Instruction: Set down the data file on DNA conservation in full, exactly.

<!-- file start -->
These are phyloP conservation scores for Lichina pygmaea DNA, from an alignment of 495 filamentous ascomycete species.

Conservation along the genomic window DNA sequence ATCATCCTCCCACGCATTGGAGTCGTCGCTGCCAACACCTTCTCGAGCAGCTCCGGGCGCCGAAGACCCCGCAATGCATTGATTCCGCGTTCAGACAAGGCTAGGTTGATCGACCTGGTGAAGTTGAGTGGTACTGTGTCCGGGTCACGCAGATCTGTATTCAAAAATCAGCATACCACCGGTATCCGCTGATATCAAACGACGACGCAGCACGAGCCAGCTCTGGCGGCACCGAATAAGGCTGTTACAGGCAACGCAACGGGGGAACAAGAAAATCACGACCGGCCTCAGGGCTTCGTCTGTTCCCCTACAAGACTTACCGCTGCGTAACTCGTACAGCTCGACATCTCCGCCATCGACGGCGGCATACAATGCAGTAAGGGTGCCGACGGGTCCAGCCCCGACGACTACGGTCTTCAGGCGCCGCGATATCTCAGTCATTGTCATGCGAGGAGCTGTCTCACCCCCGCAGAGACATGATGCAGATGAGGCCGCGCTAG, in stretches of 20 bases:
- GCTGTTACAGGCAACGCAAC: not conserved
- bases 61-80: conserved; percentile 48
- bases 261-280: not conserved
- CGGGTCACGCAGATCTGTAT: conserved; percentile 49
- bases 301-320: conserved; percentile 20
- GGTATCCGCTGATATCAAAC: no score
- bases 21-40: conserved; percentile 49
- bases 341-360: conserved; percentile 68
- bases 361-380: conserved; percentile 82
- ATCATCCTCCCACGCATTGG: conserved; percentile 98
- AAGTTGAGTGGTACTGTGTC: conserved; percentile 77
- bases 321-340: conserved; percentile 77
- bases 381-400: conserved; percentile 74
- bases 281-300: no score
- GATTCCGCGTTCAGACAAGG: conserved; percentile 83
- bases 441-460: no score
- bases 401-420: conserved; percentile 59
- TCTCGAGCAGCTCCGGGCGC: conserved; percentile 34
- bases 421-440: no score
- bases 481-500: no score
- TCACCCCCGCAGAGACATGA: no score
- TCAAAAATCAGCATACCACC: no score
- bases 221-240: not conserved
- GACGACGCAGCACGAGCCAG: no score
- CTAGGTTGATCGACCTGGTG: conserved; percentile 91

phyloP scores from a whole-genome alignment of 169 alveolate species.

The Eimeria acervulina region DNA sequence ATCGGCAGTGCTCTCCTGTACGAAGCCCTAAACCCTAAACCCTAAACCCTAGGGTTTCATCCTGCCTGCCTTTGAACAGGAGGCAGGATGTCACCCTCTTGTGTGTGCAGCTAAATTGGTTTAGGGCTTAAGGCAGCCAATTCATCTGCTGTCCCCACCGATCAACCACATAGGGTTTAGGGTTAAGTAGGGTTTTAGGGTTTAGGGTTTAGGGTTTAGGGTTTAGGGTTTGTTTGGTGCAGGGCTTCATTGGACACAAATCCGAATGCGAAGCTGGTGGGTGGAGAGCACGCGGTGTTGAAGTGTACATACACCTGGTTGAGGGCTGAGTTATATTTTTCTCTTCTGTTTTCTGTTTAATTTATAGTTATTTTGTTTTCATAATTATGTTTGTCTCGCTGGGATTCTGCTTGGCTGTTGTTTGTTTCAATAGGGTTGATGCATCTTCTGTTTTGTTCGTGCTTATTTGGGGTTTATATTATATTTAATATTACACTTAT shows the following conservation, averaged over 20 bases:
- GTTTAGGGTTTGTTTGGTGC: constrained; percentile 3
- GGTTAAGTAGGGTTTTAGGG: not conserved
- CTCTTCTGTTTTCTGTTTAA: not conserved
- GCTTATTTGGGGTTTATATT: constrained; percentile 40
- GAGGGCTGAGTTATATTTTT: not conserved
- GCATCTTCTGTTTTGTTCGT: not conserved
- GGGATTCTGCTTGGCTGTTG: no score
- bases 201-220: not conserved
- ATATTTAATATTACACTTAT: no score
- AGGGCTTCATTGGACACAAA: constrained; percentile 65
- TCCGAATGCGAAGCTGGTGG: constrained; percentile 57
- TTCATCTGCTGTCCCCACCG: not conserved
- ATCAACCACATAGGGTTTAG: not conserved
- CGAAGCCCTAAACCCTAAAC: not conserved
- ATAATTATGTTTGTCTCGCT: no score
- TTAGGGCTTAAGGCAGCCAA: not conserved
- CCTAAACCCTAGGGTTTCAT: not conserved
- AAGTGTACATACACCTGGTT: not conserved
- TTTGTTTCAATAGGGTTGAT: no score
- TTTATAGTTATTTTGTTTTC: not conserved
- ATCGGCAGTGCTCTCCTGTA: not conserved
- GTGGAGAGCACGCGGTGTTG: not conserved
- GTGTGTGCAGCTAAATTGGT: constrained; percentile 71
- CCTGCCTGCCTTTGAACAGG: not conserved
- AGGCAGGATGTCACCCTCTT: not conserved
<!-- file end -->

These are phyloP conservation scores for Lichina pygmaea DNA, from an alignment of 495 filamentous ascomycete species.

Conservation along the genomic window DNA sequence ATCATCCTCCCACGCATTGGAGTCGTCGCTGCCAACACCTTCTCGAGCAGCTCCGGGCGCCGAAGACCCCGCAATGCATTGATTCCGCGTTCAGACAAGGCTAGGTTGATCGACCTGGTGAAGTTGAGTGGTACTGTGTCCGGGTCACGCAGATCTGTATTCAAAAATCAGCATACCACCGGTATCCGCTGATATCAAACGACGACGCAGCACGAGCCAGCTCTGGCGGCACCGAATAAGGCTGTTACAGGCAACGCAACGGGGGAACAAGAAAATCACGACCGGCCTCAGGGCTTCGTCTGTTCCCCTACAAGACTTACCGCTGCGTAACTCGTACAGCTCGACATCTCCGCCATCGACGGCGGCATACAATGCAGTAAGGGTGCCGACGGGTCCAGCCCCGACGACTACGGTCTTCAGGCGCCGCGATATCTCAGTCATTGTCATGCGAGGAGCTGTCTCACCCCCGCAGAGACATGATGCAGATGAGGCCGCGCTAG, in stretches of 20 bases:
- GCTGTTACAGGCAACGCAAC: not conserved
- bases 61-80: conserved; percentile 48
- bases 261-280: not conserved
- CGGGTCACGCAGATCTGTAT: conserved; percentile 49
- bases 301-320: conserved; percentile 20
- GGTATCCGCTGATATCAAAC: no score
- bases 21-40: conserved; percentile 49
- bases 341-360: conserved; percentile 68
- bases 361-380: conserved; percentile 82
- ATCATCCTCCCACGCATTGG: conserved; percentile 98
- AAGTTGAGTGGTACTGTGTC: conserved; percentile 77
- bases 321-340: conserved; percentile 77
- bases 381-400: conserved; percentile 74
- bases 281-300: no score
- GATTCCGCGTTCAGACAAGG: conserved; percentile 83
- bases 441-460: no score
- bases 401-420: conserved; percentile 59
- TCTCGAGCAGCTCCGGGCGC: conserved; percentile 34
- bases 421-440: no score
- bases 481-500: no score
- TCACCCCCGCAGAGACATGA: no score
- TCAAAAATCAGCATACCACC: no score
- bases 221-240: not conserved
- GACGACGCAGCACGAGCCAG: no score
- CTAGGTTGATCGACCTGGTG: conserved; percentile 91

phyloP scores from a whole-genome alignment of 169 alveolate species.

The Eimeria acervulina region DNA sequence ATCGGCAGTGCTCTCCTGTACGAAGCCCTAAACCCTAAACCCTAAACCCTAGGGTTTCATCCTGCCTGCCTTTGAACAGGAGGCAGGATGTCACCCTCTTGTGTGTGCAGCTAAATTGGTTTAGGGCTTAAGGCAGCCAATTCATCTGCTGTCCCCACCGATCAACCACATAGGGTTTAGGGTTAAGTAGGGTTTTAGGGTTTAGGGTTTAGGGTTTAGGGTTTAGGGTTTGTTTGGTGCAGGGCTTCATTGGACACAAATCCGAATGCGAAGCTGGTGGGTGGAGAGCACGCGGTGTTGAAGTGTACATACACCTGGTTGAGGGCTGAGTTATATTTTTCTCTTCTGTTTTCTGTTTAATTTATAGTTATTTTGTTTTCATAATTATGTTTGTCTCGCTGGGATTCTGCTTGGCTGTTGTTTGTTTCAATAGGGTTGATGCATCTTCTGTTTTGTTCGTGCTTATTTGGGGTTTATATTATATTTAATATTACACTTAT shows the following conservation, averaged over 20 bases:
- GTTTAGGGTTTGTTTGGTGC: constrained; percentile 3
- GGTTAAGTAGGGTTTTAGGG: not conserved
- CTCTTCTGTTTTCTGTTTAA: not conserved
- GCTTATTTGGGGTTTATATT: constrained; percentile 40
- GAGGGCTGAGTTATATTTTT: not conserved
- GCATCTTCTGTTTTGTTCGT: not conserved
- GGGATTCTGCTTGGCTGTTG: no score
- bases 201-220: not conserved
- ATATTTAATATTACACTTAT: no score
- AGGGCTTCATTGGACACAAA: constrained; percentile 65
- TCCGAATGCGAAGCTGGTGG: constrained; percentile 57
- TTCATCTGCTGTCCCCACCG: not conserved
- ATCAACCACATAGGGTTTAG: not conserved
- CGAAGCCCTAAACCCTAAAC: not conserved
- ATAATTATGTTTGTCTCGCT: no score
- TTAGGGCTTAAGGCAGCCAA: not conserved
- CCTAAACCCTAGGGTTTCAT: not conserved
- AAGTGTACATACACCTGGTT: not conserved
- TTTGTTTCAATAGGGTTGAT: no score
- TTTATAGTTATTTTGTTTTC: not conserved
- ATCGGCAGTGCTCTCCTGTA: not conserved
- GTGGAGAGCACGCGGTGTTG: not conserved
- GTGTGTGCAGCTAAATTGGT: constrained; percentile 71
- CCTGCCTGCCTTTGAACAGG: not conserved
- AGGCAGGATGTCACCCTCTT: not conserved